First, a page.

Harvester’s Meal – Pieter Bruegel the Younger

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Pieter Bruegel the Younger

Pieter Bruegel the Younger was born in 1564, in Brussels, Belgium. His father died when Pieter was only 5 years old and was followed by his mother, in 1578. With this, Pieter and his brother and sister, Jan Bruegel and Marie Bruegel, went to live with their grandmother. Their grandmother, Mayken Verhulst, who was an artist on her own, was possibly who taught Pieter how to paint. The family went to Antwerp a while after 1578, where Pieter entered the studio of Gillis van Coninxloo and, within the year of 1584/85, Pieter Bruegel was listed as an independent master. He got married to Elisabeth Goddelet in late 1588. The couple had seven children, one of whom, with the same name than his father, also became an artist. In Antwerp, Bruegel ran a studio which produced many copies of his father’s works for local sale or export. Despite this, he struggled with financial difficulties due to his drinking problem. Pieter Brugel died on October 10, 1636, in Antwerp.

The Harvesters Meal, Metropolitan Museum

In this three dimensional painting, we can clearly observe peasants working on the harvest on the left, as well as a small group of peasants having a meal on the foreground.

We notice at first sight that these people aren’t the finest, in social terms due to their simple clothes. They are sitting on stacks of hay, gathered around a white blanket, on which the food is displayed.

Their meal seems to consist of simple food items like bread, soup and some fruit.

Some people in the background seem to be chatting and other two people seem to be gathering the hay. We can also see a village in the back, with its higher tower and some other buildings.

Light comes from the upper left side of the painting and colors are mainly earth like, conveying some harmony and connection to the landscape.

There is a triangle when the viewer focus on the three elements in red (two peasants and the roof of a house in the background) which together with the roof of the church lends a pyramid form to the painting.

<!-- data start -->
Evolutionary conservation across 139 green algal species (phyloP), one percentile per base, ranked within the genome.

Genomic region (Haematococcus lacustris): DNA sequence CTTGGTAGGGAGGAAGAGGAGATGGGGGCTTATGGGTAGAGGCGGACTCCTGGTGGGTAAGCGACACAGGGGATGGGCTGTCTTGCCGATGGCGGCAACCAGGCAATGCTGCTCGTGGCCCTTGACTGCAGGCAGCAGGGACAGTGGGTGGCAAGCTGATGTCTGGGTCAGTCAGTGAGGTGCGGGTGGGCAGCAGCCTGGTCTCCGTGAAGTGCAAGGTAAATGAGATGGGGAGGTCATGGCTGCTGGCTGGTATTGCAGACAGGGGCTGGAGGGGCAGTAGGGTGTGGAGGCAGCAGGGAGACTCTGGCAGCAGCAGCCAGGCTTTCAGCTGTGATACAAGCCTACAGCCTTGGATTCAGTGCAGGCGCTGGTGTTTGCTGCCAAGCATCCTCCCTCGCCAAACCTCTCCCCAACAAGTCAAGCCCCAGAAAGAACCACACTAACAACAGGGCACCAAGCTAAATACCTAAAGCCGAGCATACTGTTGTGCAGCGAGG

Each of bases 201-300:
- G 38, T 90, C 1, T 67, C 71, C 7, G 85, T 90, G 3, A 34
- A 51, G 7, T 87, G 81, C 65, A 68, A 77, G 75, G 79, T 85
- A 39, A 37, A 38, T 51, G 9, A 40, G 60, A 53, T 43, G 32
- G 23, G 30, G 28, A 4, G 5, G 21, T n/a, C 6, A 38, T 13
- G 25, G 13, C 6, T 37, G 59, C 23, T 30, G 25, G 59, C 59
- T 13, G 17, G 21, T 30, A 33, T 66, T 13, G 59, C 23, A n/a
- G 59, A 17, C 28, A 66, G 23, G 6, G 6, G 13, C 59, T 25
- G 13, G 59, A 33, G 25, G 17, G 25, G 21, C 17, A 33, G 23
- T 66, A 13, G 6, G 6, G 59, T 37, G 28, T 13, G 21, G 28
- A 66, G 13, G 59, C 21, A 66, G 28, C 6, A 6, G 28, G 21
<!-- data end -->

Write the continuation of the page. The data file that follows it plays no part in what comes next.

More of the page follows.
Most common dishes of the Renaissance (for

peasants poor people)


    • Acquacotta


    • Aquacotta



    • Tomato
    • Various vegetables and leftover foods
    • Porcini mushrooms
    • Salt (during preparation)
    • Olive oil
    • Onion
    • Water
    • Stale bread


    • Preparation in advance

One of the onions must be burned over an open flame to bring a lovely caramel taste. All the vegetables must be put it a pot with cold water.


    • Preparation

In a large pot, cook up some finely chopped onion, carrot and celery in a little oil. It’s better to cook the onion first instead of cooking everything at the same time. The porcini mushrooms must be added by this time. Once the vegetables are cooked, add in the peeled and chopped tomato. While the soup simmers away, slice the bread (which must be one or two days old) and grill it over an open fire.


  • To serve

Acquacotta is supposed to be served on a flat hollow, with bread by its side. It is hearty enough to be considered as a complete meal in itself, although with smaller servings you could make it a delicious starter followed by a light meat dish.



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